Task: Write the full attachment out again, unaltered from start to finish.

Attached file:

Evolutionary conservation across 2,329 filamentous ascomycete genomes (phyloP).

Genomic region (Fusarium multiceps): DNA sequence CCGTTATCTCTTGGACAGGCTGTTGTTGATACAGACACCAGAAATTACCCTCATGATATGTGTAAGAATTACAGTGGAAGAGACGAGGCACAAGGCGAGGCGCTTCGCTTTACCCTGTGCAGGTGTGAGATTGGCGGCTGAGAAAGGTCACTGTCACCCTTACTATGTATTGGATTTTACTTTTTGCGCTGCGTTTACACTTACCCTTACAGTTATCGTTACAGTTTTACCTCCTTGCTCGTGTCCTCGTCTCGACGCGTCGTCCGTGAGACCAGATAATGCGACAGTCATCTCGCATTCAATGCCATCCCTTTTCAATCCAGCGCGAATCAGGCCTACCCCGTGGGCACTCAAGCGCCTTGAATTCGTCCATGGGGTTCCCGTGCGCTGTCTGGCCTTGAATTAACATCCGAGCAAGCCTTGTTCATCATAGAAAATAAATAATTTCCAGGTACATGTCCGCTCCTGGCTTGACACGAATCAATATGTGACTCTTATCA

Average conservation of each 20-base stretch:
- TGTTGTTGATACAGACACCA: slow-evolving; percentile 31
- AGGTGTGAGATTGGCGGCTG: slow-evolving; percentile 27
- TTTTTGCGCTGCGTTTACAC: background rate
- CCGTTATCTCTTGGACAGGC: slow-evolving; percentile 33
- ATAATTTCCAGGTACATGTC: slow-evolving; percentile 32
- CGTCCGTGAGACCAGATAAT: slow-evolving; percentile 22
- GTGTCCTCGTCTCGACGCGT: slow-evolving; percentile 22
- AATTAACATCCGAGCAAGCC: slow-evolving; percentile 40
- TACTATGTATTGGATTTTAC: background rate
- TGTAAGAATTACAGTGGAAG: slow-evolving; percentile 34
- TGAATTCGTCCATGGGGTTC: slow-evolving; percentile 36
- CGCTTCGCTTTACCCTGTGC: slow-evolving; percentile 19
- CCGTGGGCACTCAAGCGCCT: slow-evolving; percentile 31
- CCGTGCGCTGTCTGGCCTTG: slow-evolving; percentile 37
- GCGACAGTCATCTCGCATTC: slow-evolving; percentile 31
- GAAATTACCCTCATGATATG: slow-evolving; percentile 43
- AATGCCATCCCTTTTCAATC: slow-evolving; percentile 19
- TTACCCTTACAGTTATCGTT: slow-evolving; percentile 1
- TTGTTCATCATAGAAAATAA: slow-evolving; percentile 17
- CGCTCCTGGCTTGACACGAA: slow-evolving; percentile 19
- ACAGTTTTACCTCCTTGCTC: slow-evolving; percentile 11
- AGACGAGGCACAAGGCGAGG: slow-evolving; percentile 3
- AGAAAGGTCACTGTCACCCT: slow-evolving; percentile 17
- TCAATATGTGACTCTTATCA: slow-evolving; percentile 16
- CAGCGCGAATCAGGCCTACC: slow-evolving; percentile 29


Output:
Evolutionary conservation across 2,329 filamentous ascomycete genomes (phyloP).

Genomic region (Fusarium multiceps): DNA sequence CCGTTATCTCTTGGACAGGCTGTTGTTGATACAGACACCAGAAATTACCCTCATGATATGTGTAAGAATTACAGTGGAAGAGACGAGGCACAAGGCGAGGCGCTTCGCTTTACCCTGTGCAGGTGTGAGATTGGCGGCTGAGAAAGGTCACTGTCACCCTTACTATGTATTGGATTTTACTTTTTGCGCTGCGTTTACACTTACCCTTACAGTTATCGTTACAGTTTTACCTCCTTGCTCGTGTCCTCGTCTCGACGCGTCGTCCGTGAGACCAGATAATGCGACAGTCATCTCGCATTCAATGCCATCCCTTTTCAATCCAGCGCGAATCAGGCCTACCCCGTGGGCACTCAAGCGCCTTGAATTCGTCCATGGGGTTCCCGTGCGCTGTCTGGCCTTGAATTAACATCCGAGCAAGCCTTGTTCATCATAGAAAATAAATAATTTCCAGGTACATGTCCGCTCCTGGCTTGACACGAATCAATATGTGACTCTTATCA

Average conservation of each 20-base stretch:
- TGTTGTTGATACAGACACCA: slow-evolving; percentile 31
- AGGTGTGAGATTGGCGGCTG: slow-evolving; percentile 27
- TTTTTGCGCTGCGTTTACAC: background rate
- CCGTTATCTCTTGGACAGGC: slow-evolving; percentile 33
- ATAATTTCCAGGTACATGTC: slow-evolving; percentile 32
- CGTCCGTGAGACCAGATAAT: slow-evolving; percentile 22
- GTGTCCTCGTCTCGACGCGT: slow-evolving; percentile 22
- AATTAACATCCGAGCAAGCC: slow-evolving; percentile 40
- TACTATGTATTGGATTTTAC: background rate
- TGTAAGAATTACAGTGGAAG: slow-evolving; percentile 34
- TGAATTCGTCCATGGGGTTC: slow-evolving; percentile 36
- CGCTTCGCTTTACCCTGTGC: slow-evolving; percentile 19
- CCGTGGGCACTCAAGCGCCT: slow-evolving; percentile 31
- CCGTGCGCTGTCTGGCCTTG: slow-evolving; percentile 37
- GCGACAGTCATCTCGCATTC: slow-evolving; percentile 31
- GAAATTACCCTCATGATATG: slow-evolving; percentile 43
- AATGCCATCCCTTTTCAATC: slow-evolving; percentile 19
- TTACCCTTACAGTTATCGTT: slow-evolving; percentile 1
- TTGTTCATCATAGAAAATAA: slow-evolving; percentile 17
- CGCTCCTGGCTTGACACGAA: slow-evolving; percentile 19
- ACAGTTTTACCTCCTTGCTC: slow-evolving; percentile 11
- AGACGAGGCACAAGGCGAGG: slow-evolving; percentile 3
- AGAAAGGTCACTGTCACCCT: slow-evolving; percentile 17
- TCAATATGTGACTCTTATCA: slow-evolving; percentile 16
- CAGCGCGAATCAGGCCTACC: slow-evolving; percentile 29